Months after members of the military's nuclear force were caught cheating on their exams, Defense Secretary Chuck Hagel mapped out the group's road to recovery.
"We will need to make billions of dollars of additional investments in the nuclear enterprise over the next five years," Hagel said Friday at a press conference. The Pentagon spends roughly $15 billion on its nuclear force per year, but Hagel said he wants to annually increase that amount by about 10 percent.
Hagel declined to say whether the extra funding would come from shifting money around in the budget or if the Pentagon would ask Congress for more.
In total, the department is implementing 100 recommendations from two reports that include increasing hiring, replacing outdated helicopters, and improving the morale of the missile crew through increases in pay and a focus on career management.
The nuclear-force scandal surfaced in January, when Air Force officials said that they were investigating allegations of cheating on a monthly proficiency test at the missile base in Montana. Investigators discovered the cheating while investigating illegal drug use. A month later, the Navy said it was investigating allegations of cheating on qualifications tests by nuclear personnel in South Carolina.
But Hagel said he didn't believe the cheating had threatened national security or the nuclear force as a whole. He added that the "root cause [of the problem] has been a lack of sustained focus and a strain in resources."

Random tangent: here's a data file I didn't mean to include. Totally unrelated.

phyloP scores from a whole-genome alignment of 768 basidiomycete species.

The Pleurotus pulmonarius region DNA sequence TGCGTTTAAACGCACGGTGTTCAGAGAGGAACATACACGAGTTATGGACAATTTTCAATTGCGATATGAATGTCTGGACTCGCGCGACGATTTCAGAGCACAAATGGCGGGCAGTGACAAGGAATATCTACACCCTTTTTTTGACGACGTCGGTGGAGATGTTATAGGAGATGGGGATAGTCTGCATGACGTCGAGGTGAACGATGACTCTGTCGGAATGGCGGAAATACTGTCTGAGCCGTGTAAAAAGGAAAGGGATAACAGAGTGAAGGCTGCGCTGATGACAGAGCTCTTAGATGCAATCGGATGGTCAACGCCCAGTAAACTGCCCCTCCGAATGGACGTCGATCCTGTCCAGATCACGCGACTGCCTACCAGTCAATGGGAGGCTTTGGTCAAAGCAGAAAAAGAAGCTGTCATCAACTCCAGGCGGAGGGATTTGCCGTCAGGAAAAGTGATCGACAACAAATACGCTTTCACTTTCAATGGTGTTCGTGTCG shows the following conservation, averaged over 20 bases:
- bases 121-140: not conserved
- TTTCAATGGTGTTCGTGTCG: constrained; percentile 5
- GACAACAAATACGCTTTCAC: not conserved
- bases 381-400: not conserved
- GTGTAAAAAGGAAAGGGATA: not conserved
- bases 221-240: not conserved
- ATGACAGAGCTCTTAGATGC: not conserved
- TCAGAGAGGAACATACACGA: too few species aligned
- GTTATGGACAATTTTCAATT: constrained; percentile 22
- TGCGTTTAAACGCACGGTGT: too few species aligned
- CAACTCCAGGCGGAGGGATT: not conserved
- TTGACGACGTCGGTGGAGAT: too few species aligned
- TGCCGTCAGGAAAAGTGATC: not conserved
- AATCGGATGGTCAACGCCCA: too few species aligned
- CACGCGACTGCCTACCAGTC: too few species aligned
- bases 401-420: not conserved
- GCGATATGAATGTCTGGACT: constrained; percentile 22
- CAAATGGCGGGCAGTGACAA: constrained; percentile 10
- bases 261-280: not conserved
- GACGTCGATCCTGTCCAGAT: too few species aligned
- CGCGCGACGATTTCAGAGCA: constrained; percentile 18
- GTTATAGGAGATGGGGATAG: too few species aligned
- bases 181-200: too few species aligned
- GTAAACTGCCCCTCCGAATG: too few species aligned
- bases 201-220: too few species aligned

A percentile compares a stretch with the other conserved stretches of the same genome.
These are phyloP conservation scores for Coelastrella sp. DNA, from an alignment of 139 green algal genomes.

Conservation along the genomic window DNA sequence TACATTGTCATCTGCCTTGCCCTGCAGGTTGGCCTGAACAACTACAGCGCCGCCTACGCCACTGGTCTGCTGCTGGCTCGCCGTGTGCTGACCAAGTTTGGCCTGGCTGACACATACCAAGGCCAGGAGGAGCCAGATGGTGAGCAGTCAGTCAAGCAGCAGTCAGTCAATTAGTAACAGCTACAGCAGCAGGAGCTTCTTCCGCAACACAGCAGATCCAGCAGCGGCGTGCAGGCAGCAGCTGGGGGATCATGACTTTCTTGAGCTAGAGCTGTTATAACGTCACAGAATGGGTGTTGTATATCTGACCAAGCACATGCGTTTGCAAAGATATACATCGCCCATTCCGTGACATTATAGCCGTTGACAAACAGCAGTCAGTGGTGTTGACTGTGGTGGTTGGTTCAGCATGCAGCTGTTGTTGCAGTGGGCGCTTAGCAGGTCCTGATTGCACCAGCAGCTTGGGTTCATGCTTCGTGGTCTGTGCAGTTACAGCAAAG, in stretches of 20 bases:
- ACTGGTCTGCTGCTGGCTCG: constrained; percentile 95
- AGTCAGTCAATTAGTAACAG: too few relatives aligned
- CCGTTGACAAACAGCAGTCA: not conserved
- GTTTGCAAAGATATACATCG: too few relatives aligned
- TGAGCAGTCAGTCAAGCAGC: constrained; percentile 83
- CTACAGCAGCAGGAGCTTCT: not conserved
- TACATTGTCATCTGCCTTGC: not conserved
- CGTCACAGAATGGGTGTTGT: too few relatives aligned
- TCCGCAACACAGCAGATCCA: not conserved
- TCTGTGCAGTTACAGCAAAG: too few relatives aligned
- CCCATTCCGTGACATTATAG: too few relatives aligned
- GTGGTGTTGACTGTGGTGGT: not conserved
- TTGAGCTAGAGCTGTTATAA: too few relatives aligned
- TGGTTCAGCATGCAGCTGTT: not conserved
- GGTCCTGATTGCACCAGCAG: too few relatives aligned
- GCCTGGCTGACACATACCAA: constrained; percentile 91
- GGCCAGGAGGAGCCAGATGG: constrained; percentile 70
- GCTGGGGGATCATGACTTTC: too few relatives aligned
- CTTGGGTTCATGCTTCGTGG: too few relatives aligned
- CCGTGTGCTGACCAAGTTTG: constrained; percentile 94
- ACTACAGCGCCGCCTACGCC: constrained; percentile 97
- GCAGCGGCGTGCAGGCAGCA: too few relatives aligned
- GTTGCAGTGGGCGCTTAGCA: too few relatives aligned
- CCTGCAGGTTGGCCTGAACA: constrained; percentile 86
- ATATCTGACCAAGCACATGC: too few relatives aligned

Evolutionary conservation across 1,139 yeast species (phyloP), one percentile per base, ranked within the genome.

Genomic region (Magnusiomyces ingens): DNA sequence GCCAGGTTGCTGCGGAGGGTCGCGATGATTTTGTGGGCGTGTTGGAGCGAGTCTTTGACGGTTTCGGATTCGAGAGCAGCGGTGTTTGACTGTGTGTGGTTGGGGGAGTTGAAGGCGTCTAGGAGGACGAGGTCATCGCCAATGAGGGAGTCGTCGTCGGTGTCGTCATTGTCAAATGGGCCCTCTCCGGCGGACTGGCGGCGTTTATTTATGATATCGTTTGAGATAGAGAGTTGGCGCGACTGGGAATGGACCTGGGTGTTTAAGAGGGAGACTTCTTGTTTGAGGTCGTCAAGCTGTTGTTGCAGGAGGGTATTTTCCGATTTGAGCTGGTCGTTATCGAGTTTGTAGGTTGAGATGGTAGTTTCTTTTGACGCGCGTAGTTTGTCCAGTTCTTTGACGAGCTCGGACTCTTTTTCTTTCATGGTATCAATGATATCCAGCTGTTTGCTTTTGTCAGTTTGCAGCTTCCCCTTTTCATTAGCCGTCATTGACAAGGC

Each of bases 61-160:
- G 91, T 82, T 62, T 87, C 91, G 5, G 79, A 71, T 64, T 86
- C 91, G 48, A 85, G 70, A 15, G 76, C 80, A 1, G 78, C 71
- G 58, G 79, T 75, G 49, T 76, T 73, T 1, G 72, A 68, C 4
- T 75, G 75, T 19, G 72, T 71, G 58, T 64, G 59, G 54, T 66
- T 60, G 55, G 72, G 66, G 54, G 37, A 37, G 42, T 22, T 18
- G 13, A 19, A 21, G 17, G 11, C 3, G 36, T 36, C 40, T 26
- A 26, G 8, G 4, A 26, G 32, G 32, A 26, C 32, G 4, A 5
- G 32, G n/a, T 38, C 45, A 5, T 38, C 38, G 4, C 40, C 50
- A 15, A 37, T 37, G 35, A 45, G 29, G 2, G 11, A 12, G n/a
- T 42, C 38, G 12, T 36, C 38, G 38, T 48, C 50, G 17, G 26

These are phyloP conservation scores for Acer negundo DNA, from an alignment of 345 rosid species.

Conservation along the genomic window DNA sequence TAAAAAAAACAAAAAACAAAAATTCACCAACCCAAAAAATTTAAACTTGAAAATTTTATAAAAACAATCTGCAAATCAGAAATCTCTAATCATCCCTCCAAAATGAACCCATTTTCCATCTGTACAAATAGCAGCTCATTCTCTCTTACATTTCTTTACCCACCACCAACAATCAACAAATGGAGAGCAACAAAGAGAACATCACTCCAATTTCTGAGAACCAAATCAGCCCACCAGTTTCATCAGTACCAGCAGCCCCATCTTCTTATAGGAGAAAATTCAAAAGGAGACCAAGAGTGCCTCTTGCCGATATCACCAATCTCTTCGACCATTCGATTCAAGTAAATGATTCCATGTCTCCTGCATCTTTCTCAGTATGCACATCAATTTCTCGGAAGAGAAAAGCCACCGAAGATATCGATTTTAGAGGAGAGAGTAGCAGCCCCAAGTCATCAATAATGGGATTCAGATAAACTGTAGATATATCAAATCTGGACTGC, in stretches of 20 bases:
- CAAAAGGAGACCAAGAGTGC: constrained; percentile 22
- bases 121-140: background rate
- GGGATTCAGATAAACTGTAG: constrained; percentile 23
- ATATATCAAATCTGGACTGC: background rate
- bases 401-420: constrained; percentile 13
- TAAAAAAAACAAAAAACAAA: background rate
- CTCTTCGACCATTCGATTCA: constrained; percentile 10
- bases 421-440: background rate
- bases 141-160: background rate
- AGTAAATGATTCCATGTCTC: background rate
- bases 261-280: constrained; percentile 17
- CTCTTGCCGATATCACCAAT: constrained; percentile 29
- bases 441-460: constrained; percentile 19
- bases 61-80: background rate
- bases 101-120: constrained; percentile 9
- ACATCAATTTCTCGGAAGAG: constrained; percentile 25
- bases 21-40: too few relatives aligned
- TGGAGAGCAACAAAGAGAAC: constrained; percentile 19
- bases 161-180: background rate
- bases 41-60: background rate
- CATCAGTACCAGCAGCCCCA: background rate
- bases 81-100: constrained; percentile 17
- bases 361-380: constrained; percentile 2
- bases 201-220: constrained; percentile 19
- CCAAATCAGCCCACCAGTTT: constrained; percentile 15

Friday's press conference coincided with the Pentagon releasing two reviews--one internal and one external--looking into what went wrong within the nuclear-missile personnel. Two former service members led the external review. Senior Pentagon staff headed up the internal review.
Despite the often critical findings in both reviews, Lt. Gen. Stephen Wilson, head of Air Force Global Strike Command, said that "we agree with everything in those reports."
According to the external review, nuclear-missile personnel felt overworked, understaffed, and micromanaged. Service members also said leadership had an obsessive need for perfection and required them to perform menial tasks that didn't contribute to the force's larger mission.
"A culture has evolved in which commanders accept attempts to eliminate the possibility of error in even nonessential processes and procedures through means that are so cumbersome and inefficient that overall risk to the mission increases," according to the external review.
Meanwhile, the Pentagon's internal review said that problems could be boiled down to three categories: 1) known—but unaddressed—problems; 2) attempts to fix a problem that actually made the situation worse; and 3) problems of which leadership was unaware.
In one instance, Hagel said, missile crews at three different bases were using one wrench to tighten parts of the missiles, and then mailing the wrench between the bases.
"We now have a wrench at each location. We're going to have two wrenches soon," Hagel said. He acknowledged the instance underscores "the depth and width of what has happened over the last few years. … It's indicative of a system that's been allowed to slowly back downhill."
Rep. Buck McKeon, chairman of the House Armed Services Committee, came out in quick support of Hagel's recommendations, saying that the nuclear force "has suffered from neglect for too long."
He added that he hopes President Obama "will listen to his senior civilian and military national security leaders, take this as seriously as they do."
In 2009, Obama outlined his pledge to work toward a world without nuclear weapons. The speech detailed how the United States would cut back its weapons stockpile. McKeon said Friday that he hopes the president will "cast aside his Global Zero vision that is in reality unilateral disarmament."